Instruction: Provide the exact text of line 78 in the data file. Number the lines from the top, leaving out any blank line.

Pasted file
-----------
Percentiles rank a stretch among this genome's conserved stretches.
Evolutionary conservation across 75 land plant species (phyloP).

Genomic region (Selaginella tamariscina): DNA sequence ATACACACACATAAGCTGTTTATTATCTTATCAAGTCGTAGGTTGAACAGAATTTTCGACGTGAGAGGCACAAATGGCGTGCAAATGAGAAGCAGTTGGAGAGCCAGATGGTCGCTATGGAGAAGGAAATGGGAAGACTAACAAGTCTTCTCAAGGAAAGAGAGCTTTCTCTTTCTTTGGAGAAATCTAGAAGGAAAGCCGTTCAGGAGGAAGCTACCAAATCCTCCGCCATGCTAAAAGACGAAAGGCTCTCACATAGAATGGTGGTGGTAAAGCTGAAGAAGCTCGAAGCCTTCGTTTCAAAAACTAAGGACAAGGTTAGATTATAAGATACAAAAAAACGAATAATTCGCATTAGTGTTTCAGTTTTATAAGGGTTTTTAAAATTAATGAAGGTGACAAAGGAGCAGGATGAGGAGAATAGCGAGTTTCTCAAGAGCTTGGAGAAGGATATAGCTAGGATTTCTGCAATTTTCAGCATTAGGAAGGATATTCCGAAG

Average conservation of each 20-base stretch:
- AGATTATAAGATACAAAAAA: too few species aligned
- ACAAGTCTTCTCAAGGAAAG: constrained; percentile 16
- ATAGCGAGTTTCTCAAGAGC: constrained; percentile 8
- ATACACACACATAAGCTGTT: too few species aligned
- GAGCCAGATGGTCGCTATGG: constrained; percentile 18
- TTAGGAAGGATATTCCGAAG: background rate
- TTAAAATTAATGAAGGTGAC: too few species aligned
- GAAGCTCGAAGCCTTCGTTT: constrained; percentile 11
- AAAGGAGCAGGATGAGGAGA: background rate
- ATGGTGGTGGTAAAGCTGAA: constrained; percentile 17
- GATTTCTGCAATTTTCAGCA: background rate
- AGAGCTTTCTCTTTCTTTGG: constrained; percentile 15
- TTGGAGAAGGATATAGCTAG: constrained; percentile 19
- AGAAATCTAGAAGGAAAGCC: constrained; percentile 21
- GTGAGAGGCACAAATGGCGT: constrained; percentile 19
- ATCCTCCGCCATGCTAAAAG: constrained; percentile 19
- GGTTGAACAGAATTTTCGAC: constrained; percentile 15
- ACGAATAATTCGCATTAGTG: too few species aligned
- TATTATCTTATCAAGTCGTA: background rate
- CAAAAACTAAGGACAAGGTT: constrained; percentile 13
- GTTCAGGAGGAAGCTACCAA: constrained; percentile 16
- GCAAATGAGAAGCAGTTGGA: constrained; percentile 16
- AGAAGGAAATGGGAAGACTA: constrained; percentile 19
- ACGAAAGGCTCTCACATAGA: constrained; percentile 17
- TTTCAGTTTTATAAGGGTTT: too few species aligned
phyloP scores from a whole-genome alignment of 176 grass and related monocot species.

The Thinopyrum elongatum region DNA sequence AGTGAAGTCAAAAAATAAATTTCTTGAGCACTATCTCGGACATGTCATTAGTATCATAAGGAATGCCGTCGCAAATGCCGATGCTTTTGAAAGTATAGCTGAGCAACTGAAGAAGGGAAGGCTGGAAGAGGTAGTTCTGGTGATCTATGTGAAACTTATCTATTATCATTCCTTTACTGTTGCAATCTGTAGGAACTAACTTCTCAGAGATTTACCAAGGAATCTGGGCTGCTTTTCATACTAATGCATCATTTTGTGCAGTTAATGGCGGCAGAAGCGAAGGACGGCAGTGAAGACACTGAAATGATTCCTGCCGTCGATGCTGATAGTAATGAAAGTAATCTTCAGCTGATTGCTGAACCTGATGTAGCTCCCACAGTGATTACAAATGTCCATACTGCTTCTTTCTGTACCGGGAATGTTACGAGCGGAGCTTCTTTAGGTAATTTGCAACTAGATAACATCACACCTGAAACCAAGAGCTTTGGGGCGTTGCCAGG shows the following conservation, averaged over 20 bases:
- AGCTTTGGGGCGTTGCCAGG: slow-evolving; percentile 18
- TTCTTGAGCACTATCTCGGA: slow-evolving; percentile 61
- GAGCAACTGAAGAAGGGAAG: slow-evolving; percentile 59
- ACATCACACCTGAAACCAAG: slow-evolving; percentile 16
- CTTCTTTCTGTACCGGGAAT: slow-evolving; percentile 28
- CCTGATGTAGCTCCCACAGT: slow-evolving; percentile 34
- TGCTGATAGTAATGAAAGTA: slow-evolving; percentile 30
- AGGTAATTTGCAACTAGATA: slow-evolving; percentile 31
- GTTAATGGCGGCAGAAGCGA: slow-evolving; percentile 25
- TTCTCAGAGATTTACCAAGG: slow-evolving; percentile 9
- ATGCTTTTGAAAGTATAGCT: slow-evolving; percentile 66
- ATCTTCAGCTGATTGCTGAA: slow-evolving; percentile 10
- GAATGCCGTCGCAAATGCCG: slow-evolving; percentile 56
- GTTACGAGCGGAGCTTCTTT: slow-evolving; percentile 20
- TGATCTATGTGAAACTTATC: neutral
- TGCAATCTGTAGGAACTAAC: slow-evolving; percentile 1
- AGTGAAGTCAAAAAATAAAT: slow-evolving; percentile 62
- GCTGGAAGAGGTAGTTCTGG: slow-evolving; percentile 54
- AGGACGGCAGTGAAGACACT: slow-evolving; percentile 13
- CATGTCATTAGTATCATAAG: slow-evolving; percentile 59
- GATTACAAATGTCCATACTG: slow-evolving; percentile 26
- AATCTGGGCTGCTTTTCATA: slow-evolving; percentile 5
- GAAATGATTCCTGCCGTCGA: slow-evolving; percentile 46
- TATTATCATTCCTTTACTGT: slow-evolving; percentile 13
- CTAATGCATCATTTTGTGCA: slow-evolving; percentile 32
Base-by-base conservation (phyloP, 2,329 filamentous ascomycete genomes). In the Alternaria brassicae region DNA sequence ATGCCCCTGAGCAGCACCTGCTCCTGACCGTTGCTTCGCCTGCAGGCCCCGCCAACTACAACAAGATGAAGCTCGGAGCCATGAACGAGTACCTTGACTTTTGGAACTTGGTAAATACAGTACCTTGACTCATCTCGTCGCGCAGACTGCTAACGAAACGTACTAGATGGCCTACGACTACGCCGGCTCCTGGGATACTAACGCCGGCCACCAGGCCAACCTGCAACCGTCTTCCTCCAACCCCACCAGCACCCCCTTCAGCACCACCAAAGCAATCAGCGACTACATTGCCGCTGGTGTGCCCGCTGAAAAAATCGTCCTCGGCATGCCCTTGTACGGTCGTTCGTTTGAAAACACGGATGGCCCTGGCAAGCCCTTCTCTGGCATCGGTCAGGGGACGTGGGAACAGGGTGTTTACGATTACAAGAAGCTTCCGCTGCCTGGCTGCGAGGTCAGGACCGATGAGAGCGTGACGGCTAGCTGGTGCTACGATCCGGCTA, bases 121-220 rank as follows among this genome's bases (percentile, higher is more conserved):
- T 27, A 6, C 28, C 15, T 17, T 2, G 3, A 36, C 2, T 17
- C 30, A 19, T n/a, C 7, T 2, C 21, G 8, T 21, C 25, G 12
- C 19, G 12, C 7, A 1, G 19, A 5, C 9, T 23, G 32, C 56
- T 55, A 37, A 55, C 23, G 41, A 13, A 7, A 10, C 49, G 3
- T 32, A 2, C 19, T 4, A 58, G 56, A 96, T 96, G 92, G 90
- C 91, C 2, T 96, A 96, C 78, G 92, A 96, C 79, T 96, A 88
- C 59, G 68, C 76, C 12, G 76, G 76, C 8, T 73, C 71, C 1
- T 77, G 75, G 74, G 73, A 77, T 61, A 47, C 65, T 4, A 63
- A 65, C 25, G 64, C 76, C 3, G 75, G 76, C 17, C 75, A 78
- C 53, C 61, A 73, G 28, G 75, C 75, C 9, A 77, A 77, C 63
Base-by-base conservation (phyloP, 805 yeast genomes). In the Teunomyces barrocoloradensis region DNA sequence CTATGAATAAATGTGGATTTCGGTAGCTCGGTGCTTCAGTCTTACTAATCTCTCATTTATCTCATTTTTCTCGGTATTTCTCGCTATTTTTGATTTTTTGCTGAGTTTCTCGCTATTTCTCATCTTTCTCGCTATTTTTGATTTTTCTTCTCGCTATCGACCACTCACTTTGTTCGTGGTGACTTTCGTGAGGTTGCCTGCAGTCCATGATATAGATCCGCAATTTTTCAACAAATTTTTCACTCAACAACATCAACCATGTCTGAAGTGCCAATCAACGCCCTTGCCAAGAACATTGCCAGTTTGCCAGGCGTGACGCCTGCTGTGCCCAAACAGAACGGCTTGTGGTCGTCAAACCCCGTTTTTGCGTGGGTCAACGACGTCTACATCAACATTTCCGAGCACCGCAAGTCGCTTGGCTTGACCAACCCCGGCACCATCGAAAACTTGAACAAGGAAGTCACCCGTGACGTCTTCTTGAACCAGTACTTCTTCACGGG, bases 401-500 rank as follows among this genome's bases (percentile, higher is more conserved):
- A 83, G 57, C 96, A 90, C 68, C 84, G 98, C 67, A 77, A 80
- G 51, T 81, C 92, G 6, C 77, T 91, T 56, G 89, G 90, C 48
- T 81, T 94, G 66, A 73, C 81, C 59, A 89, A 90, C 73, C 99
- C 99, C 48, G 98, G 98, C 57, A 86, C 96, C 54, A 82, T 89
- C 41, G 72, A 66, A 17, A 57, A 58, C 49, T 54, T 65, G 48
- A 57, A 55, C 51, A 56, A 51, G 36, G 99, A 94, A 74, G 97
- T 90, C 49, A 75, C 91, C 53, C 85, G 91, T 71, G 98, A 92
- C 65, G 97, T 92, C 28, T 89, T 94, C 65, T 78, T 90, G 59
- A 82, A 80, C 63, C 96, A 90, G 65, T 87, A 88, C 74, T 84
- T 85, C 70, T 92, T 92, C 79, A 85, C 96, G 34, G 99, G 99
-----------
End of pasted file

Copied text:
- T 85, C 70, T 92, T 92, C 79, A 85, C 96, G 34, G 99, G 99